My good friend, Jenny, Honey I’m Home  has given me the chance to let you know 7 things about myself,  and after unloading all my info, I was supposed to pick out 15 other blogs to  likewise furnish a ‘Stylish Blog Award’ too.
Quite a headache really, BUT I happened onto Beth’s site  
Day BY Day    (also nominated) and my thanks to you Beth, for giving me a loophole, as I agree you wholeheartedly in saying everyone is a stylish blogger…How on earth could I pick 15 out of all the stylish bloggers I visit and catch up on?.  Impossible, quite simply impossible…  So I award everyone of you this award… and you can pick up the baton of sharing 7 things about yourself if you so wish …

Now for the 7 things……

  1. My name ‘Pen’ (Penelope, Penny, whatever!!)  is my middle name, hated by me since childhood , my first name is … not going to say..!!
    But I did start up my blog with the name Lady Penelope, after happening across a
    YouTube video, and therefore it’s all the fault of Gerry Anderson and his Thunderbirds series…  Before my time but it looked fun…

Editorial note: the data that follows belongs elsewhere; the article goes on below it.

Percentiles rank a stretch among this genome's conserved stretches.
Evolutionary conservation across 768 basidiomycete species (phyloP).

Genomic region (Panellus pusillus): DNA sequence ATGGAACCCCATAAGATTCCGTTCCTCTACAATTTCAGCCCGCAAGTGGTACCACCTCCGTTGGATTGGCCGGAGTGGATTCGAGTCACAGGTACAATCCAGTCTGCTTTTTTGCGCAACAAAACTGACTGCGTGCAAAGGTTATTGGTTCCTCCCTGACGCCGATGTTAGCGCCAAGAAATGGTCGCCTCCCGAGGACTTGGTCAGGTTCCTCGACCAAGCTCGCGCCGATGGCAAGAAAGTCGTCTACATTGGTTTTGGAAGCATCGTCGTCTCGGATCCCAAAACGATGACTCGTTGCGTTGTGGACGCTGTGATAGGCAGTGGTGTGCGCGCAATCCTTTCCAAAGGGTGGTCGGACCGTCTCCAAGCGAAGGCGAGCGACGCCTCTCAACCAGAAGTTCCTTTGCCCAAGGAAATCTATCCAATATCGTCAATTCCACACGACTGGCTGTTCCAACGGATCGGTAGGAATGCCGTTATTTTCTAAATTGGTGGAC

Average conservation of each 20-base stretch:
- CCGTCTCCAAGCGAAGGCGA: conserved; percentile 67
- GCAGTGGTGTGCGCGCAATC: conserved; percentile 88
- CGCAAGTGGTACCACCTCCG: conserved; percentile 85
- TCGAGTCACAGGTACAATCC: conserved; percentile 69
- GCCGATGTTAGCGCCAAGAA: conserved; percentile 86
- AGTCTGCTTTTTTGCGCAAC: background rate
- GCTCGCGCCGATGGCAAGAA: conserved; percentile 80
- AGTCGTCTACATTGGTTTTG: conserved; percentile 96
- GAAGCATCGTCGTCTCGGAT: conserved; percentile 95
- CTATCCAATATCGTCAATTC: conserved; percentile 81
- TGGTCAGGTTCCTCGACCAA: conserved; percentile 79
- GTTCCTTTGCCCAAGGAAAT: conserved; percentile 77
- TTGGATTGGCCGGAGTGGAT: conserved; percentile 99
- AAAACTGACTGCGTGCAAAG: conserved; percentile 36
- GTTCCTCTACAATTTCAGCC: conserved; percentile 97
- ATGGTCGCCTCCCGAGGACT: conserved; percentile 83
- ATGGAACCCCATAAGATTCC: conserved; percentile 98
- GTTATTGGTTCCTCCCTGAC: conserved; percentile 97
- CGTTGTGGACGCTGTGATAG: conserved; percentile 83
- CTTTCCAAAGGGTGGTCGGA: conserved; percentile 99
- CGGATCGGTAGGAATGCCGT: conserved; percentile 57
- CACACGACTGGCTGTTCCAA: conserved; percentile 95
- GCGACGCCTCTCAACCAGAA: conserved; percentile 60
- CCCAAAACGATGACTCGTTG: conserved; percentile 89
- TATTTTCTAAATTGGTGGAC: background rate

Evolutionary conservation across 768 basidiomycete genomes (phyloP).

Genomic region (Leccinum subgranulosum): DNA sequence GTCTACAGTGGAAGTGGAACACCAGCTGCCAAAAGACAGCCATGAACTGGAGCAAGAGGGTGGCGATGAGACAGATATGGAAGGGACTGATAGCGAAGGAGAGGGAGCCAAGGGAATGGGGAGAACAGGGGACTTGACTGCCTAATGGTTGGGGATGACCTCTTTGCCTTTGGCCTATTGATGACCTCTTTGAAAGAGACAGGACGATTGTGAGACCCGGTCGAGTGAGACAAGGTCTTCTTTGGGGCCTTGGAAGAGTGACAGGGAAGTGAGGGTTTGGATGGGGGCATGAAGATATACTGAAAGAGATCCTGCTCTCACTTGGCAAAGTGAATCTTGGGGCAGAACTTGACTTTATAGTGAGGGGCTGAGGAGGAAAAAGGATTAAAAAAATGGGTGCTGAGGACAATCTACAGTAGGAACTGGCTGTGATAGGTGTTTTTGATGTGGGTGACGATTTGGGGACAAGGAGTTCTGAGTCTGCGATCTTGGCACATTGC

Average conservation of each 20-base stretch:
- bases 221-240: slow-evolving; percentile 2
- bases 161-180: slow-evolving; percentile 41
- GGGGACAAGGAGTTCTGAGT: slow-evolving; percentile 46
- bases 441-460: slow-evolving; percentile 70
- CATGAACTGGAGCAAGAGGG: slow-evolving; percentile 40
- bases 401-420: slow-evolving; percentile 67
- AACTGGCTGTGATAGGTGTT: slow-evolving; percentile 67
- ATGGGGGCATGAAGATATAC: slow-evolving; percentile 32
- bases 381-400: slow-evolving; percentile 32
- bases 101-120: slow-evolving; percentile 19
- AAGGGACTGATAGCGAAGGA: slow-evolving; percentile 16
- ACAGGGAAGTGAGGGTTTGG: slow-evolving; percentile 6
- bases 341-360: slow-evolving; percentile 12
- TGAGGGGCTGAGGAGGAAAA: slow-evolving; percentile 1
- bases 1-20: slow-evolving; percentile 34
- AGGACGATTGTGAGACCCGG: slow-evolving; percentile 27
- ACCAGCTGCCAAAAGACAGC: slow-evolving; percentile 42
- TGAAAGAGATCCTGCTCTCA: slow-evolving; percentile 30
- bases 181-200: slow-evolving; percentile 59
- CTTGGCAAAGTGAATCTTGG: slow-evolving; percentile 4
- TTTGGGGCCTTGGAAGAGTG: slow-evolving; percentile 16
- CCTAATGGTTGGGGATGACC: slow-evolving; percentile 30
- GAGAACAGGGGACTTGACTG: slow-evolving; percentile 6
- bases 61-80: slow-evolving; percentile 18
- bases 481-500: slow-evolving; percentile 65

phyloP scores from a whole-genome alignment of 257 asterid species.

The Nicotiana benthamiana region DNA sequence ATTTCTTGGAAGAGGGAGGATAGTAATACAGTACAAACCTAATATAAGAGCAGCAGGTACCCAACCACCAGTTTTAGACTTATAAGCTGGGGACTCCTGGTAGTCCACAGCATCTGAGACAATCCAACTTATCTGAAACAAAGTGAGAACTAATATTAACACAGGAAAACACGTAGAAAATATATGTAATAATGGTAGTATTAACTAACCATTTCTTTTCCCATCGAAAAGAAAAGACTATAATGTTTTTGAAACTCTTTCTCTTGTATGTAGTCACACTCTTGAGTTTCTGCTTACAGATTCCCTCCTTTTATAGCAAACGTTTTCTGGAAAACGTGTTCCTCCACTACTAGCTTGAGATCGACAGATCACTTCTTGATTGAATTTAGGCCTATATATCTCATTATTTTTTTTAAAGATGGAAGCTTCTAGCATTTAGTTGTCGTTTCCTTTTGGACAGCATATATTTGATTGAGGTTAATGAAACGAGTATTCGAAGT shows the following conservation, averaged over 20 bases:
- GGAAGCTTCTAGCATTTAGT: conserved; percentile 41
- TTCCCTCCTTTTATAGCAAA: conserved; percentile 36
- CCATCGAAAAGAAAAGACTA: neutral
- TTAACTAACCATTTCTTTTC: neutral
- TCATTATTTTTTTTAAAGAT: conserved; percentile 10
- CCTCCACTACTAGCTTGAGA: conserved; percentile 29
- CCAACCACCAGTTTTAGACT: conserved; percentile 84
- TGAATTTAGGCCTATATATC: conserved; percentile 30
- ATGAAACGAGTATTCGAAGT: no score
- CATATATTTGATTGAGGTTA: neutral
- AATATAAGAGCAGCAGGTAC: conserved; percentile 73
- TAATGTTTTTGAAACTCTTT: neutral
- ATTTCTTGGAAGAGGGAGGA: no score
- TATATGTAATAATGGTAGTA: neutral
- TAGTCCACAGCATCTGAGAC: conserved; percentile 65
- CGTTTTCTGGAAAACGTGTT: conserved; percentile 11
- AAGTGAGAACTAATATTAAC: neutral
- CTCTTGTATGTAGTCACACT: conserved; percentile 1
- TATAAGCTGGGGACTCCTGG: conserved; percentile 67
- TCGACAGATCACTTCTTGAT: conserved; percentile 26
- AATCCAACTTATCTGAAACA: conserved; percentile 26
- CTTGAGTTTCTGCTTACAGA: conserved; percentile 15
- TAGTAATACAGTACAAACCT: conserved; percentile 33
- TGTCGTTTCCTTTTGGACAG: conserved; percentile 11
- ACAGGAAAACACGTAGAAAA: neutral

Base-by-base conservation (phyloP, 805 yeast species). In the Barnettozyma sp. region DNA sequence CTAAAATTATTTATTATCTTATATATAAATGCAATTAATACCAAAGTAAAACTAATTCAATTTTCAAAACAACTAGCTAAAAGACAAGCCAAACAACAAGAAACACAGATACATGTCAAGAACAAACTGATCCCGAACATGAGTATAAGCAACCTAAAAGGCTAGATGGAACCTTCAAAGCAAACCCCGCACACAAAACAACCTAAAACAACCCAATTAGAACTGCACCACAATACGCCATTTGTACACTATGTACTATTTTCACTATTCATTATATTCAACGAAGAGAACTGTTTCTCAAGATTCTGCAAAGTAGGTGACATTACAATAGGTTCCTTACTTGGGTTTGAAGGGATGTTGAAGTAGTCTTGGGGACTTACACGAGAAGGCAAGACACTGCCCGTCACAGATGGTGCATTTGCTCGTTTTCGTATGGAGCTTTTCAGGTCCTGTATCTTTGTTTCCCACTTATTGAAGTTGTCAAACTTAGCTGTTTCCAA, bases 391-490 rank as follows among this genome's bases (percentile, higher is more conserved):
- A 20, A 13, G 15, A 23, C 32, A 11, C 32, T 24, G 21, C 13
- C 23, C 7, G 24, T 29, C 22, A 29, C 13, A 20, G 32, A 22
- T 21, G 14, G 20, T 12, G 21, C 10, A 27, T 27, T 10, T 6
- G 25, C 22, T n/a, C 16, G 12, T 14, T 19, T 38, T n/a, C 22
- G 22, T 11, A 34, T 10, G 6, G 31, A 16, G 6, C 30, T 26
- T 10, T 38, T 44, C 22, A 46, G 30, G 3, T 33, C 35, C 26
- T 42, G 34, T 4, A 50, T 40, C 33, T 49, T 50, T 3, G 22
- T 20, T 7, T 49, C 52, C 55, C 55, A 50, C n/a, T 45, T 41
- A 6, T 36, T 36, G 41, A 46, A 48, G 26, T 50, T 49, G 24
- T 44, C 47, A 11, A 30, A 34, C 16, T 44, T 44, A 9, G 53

2. MY father left the family when I was a small child, I‘ve always dreamed of finding out why, and if he ever regretted doing so. Sadly I will never find out, as he died before we could meet…
  3. I always wear my Manchester United Shirt when listening or watching their games at home, (can’t afford to go to all the matches) ... To my mind this is why they have such ‘winning ways.’   ;-)
  4. I was born in Darlington, County Durham, at my Grandparents Bungalow, a place which holds very special memories for me. Sadly when they died it was sold and I would so love to be able to afford to buy it back… Although I do wonder sometimes if without those two special people, it won’t feel the same?
  5. I have a ‘thing’ about recycling,  I worry about the planet and what our disgusting habits of a throwaway society is going to do to it’s beauty and it’s wildlife. Have you heard about the ‘plastic garbage patch’ ?
  6. I also have a ‘thing’ about milk, I worry if I don’t have enough in the house.  At this precise moment I have 3 x 4ltrs in my fridge. (the plastic bottles are recyclable…) I have no idea if this phobia is some deep, dark memory from my childhood, maybe we ran out for days?  Who knows how the mind works, especially mine!!